If you want to create an incentive for teams to go full out to win all their games, my proposal would be to change the way playoff seeding is done. One way is to penalize teams that take the foot off the gas at the end of the season. If the Colts sit their starters, tell them they drop 1 seed in the bracket. The problem is that it can be hard to tell if a team is not trying and you'll have teams' top players suddenly coming up with mysterious injuries late in the season to avoid being penalized a seed.

    The other idea I have is to change seeding to a lottery. The more wins you get, the more ping-pong balls you get in the hopper. Each win over 12 wins gets you bonus ping-pong balls. And if your team happens to go 16-0, they get rewarded with an automatic 1 seed. At the end of the season, the NFL has a big show where the ping-pong balls are drawn out of the hopper and the teams find out who they play and where. While I realize this system would probably wind up forcing a top team like the Colts to miss out on a top seed, I think it evens out some of the other luck that team have during the season, such as playing in a weak division or having the played another team when their starting QB was out.
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    Hisssssssss Yachtzee's Avatar
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    Re: NFL may give incentives to prevent teams from tanking games

    Quote Originally Posted by Razor Shines View Post
    I think it would still be just the last one or two games. I mean the only team that rested for two games was the Colts. I think an 18 game season would mean there would be 16 or 17 games were every team is playing all out to win.
    With more games, you increase the likelihood that top teams in weak divisions will clinch even earlier in the season. It works both ways, but I imagine the thought of all the division races being wrapped up by Week 18 is a scary one for the networks. That would mean a minimum of 4 games (if they all played each other) which should be marquee match-ups turning into ratings bombs as teams field backups with their division and playoff seed wrapped up.
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    Rally Onion! Chip R's Avatar
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    Re: NFL may give incentives to prevent teams from tanking games

    Quote Originally Posted by Yachtzee View Post
    The other idea I have is to change seeding to a lottery. The more wins you get, the more ping-pong balls you get in the hopper. Each win over 12 wins gets you bonus ping-pong balls. And if your team happens to go 16-0, they get rewarded with an automatic 1 seed. At the end of the season, the NFL has a big show where the ping-pong balls are drawn out of the hopper and the teams find out who they play and where. While I realize this system would probably wind up forcing a top team like the Colts to miss out on a top seed, I think it evens out some of the other luck that team have during the season, such as playing in a weak division or having the played another team when their starting QB was out.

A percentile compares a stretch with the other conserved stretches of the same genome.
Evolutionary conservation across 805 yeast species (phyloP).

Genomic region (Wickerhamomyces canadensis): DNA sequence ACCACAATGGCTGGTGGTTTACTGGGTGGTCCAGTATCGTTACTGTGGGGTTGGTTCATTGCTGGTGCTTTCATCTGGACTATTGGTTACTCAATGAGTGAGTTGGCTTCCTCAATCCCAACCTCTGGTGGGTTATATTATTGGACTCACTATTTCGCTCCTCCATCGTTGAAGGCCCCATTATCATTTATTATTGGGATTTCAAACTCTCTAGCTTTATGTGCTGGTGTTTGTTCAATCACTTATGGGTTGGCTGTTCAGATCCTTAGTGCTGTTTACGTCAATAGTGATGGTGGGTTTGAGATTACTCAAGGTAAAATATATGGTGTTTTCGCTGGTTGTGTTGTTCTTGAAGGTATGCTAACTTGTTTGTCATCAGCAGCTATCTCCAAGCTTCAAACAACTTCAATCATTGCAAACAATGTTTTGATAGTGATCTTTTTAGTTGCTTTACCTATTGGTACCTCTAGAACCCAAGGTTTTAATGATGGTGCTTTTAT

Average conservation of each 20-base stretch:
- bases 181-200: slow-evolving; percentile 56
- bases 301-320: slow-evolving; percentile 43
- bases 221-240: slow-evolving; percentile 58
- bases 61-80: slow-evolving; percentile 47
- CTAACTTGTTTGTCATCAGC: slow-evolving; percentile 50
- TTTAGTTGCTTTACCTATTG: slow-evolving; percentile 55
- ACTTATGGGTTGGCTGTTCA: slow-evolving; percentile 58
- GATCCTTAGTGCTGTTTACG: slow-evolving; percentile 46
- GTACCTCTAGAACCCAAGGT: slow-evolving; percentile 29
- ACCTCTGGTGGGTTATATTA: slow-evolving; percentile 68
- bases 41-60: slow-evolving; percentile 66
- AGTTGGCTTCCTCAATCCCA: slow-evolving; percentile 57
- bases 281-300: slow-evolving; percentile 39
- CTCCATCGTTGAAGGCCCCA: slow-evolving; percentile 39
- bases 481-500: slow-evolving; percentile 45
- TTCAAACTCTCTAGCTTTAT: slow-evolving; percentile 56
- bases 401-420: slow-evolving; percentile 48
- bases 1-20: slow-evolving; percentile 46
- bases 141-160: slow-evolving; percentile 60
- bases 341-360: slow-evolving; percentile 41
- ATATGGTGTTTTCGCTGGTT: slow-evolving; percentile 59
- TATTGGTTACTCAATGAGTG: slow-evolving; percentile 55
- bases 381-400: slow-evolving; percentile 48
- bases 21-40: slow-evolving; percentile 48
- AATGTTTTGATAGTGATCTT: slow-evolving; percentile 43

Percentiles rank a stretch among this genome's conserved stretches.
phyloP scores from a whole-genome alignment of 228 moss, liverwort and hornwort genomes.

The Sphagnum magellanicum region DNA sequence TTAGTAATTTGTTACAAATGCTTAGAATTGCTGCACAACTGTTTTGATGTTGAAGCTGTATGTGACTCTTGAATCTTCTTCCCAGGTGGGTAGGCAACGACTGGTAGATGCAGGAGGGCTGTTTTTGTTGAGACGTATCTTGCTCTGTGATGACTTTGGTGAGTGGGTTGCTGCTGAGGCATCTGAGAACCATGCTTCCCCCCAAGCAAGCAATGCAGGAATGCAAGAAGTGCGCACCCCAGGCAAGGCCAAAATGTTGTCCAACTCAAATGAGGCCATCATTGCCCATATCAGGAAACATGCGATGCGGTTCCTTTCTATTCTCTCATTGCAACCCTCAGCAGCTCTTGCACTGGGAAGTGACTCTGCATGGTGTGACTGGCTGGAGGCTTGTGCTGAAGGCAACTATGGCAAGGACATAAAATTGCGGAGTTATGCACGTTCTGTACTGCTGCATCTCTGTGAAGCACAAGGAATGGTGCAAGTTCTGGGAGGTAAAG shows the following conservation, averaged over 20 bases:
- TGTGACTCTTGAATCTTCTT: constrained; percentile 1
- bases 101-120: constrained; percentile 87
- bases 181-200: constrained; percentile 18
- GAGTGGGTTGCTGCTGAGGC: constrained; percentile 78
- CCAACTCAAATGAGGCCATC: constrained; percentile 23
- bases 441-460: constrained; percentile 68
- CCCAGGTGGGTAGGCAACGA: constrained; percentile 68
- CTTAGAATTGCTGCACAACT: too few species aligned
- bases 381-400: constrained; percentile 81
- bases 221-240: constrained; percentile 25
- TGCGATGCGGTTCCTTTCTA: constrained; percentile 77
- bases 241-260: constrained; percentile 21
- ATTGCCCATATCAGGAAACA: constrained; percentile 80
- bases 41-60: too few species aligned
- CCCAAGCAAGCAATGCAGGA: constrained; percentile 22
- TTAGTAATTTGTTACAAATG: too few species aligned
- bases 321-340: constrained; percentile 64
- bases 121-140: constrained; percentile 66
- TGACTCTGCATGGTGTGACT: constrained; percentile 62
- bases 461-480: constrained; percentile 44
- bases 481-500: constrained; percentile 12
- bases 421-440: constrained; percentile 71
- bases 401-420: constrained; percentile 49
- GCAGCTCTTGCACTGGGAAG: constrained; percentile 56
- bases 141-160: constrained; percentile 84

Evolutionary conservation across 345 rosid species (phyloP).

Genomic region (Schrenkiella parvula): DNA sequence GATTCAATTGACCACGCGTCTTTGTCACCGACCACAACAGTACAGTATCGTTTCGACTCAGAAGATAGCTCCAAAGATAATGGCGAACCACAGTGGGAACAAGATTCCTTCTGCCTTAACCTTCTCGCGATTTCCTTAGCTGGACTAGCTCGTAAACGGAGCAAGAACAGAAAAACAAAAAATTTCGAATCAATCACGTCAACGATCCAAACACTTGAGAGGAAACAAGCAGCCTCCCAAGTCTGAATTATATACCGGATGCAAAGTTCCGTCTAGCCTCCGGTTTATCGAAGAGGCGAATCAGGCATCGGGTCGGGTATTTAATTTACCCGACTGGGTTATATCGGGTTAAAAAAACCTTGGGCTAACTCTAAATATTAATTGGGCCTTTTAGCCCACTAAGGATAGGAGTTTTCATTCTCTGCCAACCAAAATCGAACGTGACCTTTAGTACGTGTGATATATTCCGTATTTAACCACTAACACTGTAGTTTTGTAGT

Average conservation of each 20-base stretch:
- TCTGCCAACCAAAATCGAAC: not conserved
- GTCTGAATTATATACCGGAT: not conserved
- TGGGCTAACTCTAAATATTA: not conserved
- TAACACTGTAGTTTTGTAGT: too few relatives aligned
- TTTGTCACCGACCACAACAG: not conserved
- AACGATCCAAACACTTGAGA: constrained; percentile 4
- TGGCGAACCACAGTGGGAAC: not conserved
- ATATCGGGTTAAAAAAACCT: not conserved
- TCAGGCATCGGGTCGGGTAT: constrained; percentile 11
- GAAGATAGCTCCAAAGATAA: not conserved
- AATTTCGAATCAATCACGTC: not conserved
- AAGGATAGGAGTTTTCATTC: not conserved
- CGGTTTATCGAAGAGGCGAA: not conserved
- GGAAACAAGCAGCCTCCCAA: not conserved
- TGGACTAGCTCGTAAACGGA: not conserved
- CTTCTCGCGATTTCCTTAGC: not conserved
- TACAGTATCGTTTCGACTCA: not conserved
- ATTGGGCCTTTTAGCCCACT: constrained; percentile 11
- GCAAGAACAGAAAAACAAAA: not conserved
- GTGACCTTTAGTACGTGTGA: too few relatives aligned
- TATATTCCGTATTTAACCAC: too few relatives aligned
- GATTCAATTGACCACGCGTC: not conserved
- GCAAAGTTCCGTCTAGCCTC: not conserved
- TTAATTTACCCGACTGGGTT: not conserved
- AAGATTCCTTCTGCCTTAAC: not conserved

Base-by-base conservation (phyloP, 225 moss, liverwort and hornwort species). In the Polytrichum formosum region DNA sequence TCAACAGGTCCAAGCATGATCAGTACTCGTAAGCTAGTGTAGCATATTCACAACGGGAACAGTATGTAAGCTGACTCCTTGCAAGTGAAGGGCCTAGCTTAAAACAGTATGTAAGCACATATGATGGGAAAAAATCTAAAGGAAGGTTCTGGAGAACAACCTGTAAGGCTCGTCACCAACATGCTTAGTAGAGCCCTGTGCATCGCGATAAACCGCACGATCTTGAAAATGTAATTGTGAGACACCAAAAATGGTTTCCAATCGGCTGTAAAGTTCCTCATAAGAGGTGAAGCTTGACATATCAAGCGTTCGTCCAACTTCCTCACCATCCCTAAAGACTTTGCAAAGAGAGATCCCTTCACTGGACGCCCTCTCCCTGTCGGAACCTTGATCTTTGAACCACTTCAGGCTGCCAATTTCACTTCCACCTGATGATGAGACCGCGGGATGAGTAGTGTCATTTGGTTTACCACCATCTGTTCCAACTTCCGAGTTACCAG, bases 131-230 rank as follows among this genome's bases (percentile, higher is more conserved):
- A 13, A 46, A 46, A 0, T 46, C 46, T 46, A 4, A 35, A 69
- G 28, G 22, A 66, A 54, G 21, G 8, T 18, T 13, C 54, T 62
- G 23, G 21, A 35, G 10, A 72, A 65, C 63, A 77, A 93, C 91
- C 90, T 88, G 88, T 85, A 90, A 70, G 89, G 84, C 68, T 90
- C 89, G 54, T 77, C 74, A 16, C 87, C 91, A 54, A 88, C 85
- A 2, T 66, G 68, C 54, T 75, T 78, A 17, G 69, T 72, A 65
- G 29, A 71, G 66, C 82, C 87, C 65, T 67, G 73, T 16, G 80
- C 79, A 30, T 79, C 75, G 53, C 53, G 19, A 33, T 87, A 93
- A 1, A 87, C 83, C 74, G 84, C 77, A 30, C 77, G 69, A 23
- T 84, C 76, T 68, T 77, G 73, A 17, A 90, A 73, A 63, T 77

That's probably the best scenario. However, if you knew you already clinched a playoff berth is there a larger incentive to rest your players or to keep playing and risk injuries? Even if you're 15-1, there's no assurance you'll get a top seed. It's almost a disincentive for the top teams to play their starters since they don't know if they will be a top seed, a last seed or somewhere in-between.
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    Re: NFL may give incentives to prevent teams from tanking games

    Quote Originally Posted by Caveat Emperor View Post
    I think it has very little to do with the fact that the Steelers did or did not make the playoffs and more to do with the league's plans to expand the season to 18 games and the need to figure out how they can do that without turning the last 4 games of the regular season into exhibition contests for many teams.
    Oops, sorry. I should've put one of these in my post because I was half kidding. There is speculation that Goodell keeps a Steelers sweatshirt in his closet, but I have no way of knowing. He lived and went to college in Pittsburgh, so I'm sure that's where the speculation comes from.

    And I hate the idea of expanding the regular season to 18 games, if for no other reason it (again) distorts all the all-time season records.

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    Member hebroncougar's Avatar
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    Re: NFL may give incentives to prevent teams from tanking games

    How about this.........make all the division games the last 6 games of the season?

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    Re: NFL may give incentives to prevent teams from tanking games

    Quote Originally Posted by hebroncougar View Post
    How about this.........make all the division games the last 6 games of the season?
    That's a pretty good idea.

    I'm also thinking that making a division champ's schedule a little tougher the following season might make the point moot.